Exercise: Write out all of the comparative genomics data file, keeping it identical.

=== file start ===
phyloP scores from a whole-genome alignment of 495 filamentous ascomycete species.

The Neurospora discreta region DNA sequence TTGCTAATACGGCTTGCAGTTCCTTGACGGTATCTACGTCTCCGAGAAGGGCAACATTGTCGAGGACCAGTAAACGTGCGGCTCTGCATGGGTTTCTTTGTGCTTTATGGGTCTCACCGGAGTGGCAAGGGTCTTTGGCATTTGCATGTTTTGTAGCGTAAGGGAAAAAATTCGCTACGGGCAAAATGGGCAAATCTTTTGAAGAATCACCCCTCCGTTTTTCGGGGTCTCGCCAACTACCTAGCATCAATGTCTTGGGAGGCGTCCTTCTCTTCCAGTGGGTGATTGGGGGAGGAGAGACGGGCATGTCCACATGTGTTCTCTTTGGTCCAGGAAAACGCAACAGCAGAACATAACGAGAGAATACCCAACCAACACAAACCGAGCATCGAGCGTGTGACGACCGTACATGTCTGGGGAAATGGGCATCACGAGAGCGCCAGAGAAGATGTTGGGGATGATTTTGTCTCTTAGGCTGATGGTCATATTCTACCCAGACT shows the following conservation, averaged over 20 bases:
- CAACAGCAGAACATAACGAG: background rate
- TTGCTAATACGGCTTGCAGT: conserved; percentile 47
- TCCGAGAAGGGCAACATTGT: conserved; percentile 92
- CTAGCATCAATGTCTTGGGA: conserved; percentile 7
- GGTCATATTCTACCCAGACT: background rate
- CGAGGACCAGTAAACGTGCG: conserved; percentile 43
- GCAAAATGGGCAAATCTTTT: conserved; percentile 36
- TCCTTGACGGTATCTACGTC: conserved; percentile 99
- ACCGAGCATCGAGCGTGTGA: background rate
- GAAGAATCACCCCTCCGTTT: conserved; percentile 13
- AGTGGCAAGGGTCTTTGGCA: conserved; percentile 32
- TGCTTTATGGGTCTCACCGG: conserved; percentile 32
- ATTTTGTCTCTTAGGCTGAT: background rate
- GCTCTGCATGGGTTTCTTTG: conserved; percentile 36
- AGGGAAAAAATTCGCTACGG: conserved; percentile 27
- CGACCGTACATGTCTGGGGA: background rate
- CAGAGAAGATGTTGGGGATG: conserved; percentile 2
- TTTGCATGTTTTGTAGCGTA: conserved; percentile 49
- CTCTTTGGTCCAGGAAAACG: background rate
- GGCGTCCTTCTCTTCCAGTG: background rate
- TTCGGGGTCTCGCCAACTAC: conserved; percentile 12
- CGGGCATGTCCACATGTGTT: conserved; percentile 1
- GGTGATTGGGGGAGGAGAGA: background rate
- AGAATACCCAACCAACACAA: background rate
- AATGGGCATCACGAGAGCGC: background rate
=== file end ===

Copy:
phyloP scores from a whole-genome alignment of 495 filamentous ascomycete species.

The Neurospora discreta region DNA sequence TTGCTAATACGGCTTGCAGTTCCTTGACGGTATCTACGTCTCCGAGAAGGGCAACATTGTCGAGGACCAGTAAACGTGCGGCTCTGCATGGGTTTCTTTGTGCTTTATGGGTCTCACCGGAGTGGCAAGGGTCTTTGGCATTTGCATGTTTTGTAGCGTAAGGGAAAAAATTCGCTACGGGCAAAATGGGCAAATCTTTTGAAGAATCACCCCTCCGTTTTTCGGGGTCTCGCCAACTACCTAGCATCAATGTCTTGGGAGGCGTCCTTCTCTTCCAGTGGGTGATTGGGGGAGGAGAGACGGGCATGTCCACATGTGTTCTCTTTGGTCCAGGAAAACGCAACAGCAGAACATAACGAGAGAATACCCAACCAACACAAACCGAGCATCGAGCGTGTGACGACCGTACATGTCTGGGGAAATGGGCATCACGAGAGCGCCAGAGAAGATGTTGGGGATGATTTTGTCTCTTAGGCTGATGGTCATATTCTACCCAGACT shows the following conservation, averaged over 20 bases:
- CAACAGCAGAACATAACGAG: background rate
- TTGCTAATACGGCTTGCAGT: conserved; percentile 47
- TCCGAGAAGGGCAACATTGT: conserved; percentile 92
- CTAGCATCAATGTCTTGGGA: conserved; percentile 7
- GGTCATATTCTACCCAGACT: background rate
- CGAGGACCAGTAAACGTGCG: conserved; percentile 43
- GCAAAATGGGCAAATCTTTT: conserved; percentile 36
- TCCTTGACGGTATCTACGTC: conserved; percentile 99
- ACCGAGCATCGAGCGTGTGA: background rate
- GAAGAATCACCCCTCCGTTT: conserved; percentile 13
- AGTGGCAAGGGTCTTTGGCA: conserved; percentile 32
- TGCTTTATGGGTCTCACCGG: conserved; percentile 32
- ATTTTGTCTCTTAGGCTGAT: background rate
- GCTCTGCATGGGTTTCTTTG: conserved; percentile 36
- AGGGAAAAAATTCGCTACGG: conserved; percentile 27
- CGACCGTACATGTCTGGGGA: background rate
- CAGAGAAGATGTTGGGGATG: conserved; percentile 2
- TTTGCATGTTTTGTAGCGTA: conserved; percentile 49
- CTCTTTGGTCCAGGAAAACG: background rate
- GGCGTCCTTCTCTTCCAGTG: background rate
- TTCGGGGTCTCGCCAACTAC: conserved; percentile 12
- CGGGCATGTCCACATGTGTT: conserved; percentile 1
- GGTGATTGGGGGAGGAGAGA: background rate
- AGAATACCCAACCAACACAA: background rate
- AATGGGCATCACGAGAGCGC: background rate